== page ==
: Classifieds : MyJU :
Stories: News
Browse News Stories: « Previous Story | Next Story »

Conservative Wins Urasoe Mayor’s Post

Date Posted: 2001-02-16

Mitsuo Gima, 57, was elected Urasoe City Mayor in the election held Sunday. The Liberal Democratic Party, Komeito, other conservative organizations and the city’s business community back him. Gima is a former Urasoe City Assembly member, four-time Okinawa Prefecture Assembly member and the former chairman of the Assembly. In the election he garnered 19,738 votes. Minoru Higa, 57, another conservative, got 18,553 votes and the incumbent Kenichi Miyagi, 67, came in third with15,762 votes. Of those eligible to vote, 73.4 percent participated.

Prior to the election, many conservative supporters worried that having two conservative candidates, Gima and Higa, would result in the sole leftist, the incumbent Miyagi winning the election. That is exactly what happened in the previous election four years ago when Higa won by mere 200 votes.

The focal point of the election was the proposed transfer of the Naha Military Port to a new location in Urasoe City. The new harbor would be built on a landfill outside Camp Kinser. Both the conservative candidates were for the transfer, whereas the incumbent opposed the move. Until last October, Mayor Miygi also had expressed his support for the move, but recanted after the socialists and communists announced that they would withdraw their support for him if he continued to support the move.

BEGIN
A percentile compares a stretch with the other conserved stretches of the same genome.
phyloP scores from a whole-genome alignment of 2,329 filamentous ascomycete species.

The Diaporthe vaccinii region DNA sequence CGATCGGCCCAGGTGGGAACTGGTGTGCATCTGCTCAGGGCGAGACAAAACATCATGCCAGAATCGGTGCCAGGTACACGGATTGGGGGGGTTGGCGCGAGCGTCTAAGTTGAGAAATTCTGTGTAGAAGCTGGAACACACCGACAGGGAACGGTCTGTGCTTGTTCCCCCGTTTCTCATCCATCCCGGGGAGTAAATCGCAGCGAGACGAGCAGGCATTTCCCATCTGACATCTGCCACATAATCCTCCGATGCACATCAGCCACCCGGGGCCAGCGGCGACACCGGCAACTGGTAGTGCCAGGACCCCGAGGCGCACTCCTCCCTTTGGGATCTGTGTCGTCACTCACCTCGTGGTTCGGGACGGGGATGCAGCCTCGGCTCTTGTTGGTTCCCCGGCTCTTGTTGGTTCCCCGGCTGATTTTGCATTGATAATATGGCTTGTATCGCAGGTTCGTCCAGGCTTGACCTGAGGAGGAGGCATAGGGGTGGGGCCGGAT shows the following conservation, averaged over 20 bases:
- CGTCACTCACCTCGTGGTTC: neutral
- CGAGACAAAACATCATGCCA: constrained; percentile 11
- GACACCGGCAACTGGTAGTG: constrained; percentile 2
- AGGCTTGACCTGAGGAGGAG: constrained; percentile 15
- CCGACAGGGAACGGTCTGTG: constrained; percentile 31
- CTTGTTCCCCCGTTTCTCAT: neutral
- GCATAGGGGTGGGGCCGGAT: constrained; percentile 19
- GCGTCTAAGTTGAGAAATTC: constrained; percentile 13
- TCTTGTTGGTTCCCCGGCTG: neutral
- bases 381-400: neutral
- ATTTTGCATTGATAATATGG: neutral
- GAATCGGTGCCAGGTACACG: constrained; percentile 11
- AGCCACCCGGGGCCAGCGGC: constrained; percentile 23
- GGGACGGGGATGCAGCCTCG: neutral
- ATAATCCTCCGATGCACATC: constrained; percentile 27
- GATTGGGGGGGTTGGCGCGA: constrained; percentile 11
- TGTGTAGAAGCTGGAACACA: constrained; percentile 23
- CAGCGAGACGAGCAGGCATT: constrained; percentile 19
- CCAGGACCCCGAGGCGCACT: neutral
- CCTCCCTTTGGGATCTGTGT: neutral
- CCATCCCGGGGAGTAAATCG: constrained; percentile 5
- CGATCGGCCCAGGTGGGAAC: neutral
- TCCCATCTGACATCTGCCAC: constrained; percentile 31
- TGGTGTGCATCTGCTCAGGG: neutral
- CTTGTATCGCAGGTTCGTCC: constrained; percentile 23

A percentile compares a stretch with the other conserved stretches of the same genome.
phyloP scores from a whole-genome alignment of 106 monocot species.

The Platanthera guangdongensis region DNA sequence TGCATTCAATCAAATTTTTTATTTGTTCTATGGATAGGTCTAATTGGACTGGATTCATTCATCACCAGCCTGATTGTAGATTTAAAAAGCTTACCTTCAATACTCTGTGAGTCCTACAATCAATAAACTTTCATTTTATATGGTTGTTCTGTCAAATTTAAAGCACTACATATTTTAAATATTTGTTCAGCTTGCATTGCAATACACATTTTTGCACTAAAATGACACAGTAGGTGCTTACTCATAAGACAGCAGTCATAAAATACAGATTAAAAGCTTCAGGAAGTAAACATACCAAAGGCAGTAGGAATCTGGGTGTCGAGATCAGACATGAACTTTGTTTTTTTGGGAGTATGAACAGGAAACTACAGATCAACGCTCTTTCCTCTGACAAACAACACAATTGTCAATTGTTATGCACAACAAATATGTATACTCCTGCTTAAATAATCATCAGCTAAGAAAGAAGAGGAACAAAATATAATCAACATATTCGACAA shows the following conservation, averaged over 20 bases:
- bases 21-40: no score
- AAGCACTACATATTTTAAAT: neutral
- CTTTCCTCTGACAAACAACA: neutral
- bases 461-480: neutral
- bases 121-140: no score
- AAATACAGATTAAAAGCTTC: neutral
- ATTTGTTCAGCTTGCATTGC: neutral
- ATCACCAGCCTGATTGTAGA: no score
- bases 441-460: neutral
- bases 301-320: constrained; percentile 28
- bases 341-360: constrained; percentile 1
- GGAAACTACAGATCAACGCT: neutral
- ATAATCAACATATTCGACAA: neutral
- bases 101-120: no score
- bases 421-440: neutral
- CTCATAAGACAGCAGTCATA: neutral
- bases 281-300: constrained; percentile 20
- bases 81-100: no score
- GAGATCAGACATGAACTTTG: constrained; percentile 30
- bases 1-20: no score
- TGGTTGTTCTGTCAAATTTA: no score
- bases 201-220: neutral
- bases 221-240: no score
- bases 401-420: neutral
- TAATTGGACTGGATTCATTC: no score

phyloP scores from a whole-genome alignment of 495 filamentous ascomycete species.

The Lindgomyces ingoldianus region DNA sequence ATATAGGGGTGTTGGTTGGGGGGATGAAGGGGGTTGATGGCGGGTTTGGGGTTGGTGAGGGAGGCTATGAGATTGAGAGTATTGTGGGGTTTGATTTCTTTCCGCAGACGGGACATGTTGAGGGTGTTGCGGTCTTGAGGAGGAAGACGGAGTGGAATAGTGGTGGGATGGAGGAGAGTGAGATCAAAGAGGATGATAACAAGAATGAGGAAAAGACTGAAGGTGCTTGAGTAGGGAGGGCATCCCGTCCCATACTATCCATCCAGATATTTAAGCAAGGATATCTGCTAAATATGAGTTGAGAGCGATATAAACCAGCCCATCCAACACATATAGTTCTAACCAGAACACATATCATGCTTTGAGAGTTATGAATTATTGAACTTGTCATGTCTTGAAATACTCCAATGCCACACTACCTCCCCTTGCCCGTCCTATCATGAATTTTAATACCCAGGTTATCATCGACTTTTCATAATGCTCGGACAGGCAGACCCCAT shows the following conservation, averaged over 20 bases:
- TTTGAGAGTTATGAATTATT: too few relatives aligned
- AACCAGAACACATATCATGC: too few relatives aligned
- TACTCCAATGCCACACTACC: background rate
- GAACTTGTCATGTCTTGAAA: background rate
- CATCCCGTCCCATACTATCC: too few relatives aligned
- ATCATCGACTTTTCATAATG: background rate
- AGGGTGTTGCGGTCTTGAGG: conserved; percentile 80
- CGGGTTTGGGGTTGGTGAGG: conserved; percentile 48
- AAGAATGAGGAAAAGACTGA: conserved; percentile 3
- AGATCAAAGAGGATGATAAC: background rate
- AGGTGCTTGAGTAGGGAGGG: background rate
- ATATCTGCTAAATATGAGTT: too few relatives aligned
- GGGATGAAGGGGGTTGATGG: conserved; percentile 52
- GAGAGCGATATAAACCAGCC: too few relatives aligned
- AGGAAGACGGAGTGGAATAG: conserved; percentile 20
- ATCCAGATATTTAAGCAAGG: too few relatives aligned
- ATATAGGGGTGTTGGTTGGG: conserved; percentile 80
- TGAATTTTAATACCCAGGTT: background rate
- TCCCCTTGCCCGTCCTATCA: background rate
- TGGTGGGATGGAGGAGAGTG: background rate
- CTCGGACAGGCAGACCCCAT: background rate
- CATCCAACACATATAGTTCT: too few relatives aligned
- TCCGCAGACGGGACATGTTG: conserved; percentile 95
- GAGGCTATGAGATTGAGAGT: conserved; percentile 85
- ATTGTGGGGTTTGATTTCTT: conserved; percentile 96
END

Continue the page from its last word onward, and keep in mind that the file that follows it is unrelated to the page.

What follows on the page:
With the election of Gima, and the recent election victory of conservative Takeshi Onaga for Naha City Mayor’s post, the move of the port facility that was first decided on 27 years ago, is expected to be realized swiftly. In fact Naha City and Urasoe City officials together with officials from the prefecture announced first thing on Monday morning that they will establish a Naha Military Port Transfer Project Office as early as next month to coordinate the move. The move is widely expected to boost the economic fortunes of Urasoe City, once the project gets fully underway.

Economic factors have recently triumphed over ideology in Okinawan local elections. In almost every election since the current Okinawa Governor Keiichi Inamine ousted the leftist-backed Masahide Ota from the governor’s post, the conservatives have won in local mayoral elections. They now have the mayoral post in six of Okinawa’s ten cities.

The next election will be in July when the nation goes to the polls to elect members of the upper house of the parliament, the House of Councillors. The leftists are reportedly considering asking former Okinawa Governor Ota to become a candidate, but Ota has so far refused to come out of his retirement. The Okinawa gubernatorial elections will be held in 2002, but so far no one has emerged as a challenger to Inamine, whom most agree will easily retain his job.

Browse News Stories: « Previous Story | Next Story »

weather currency health and beauty restaurants Yellowpages JU Blog

OkistyleJU FacebookOkistyle

Go to advertising PDF?||?|o?L?qAE?|?}?OA?N?ga`OkiStyle?A??q?qM?oeu^?I`??N?gX?<eth>?<ETH>?ni^?IWanted!!Golden Kings ScheduleOkiNightSeeker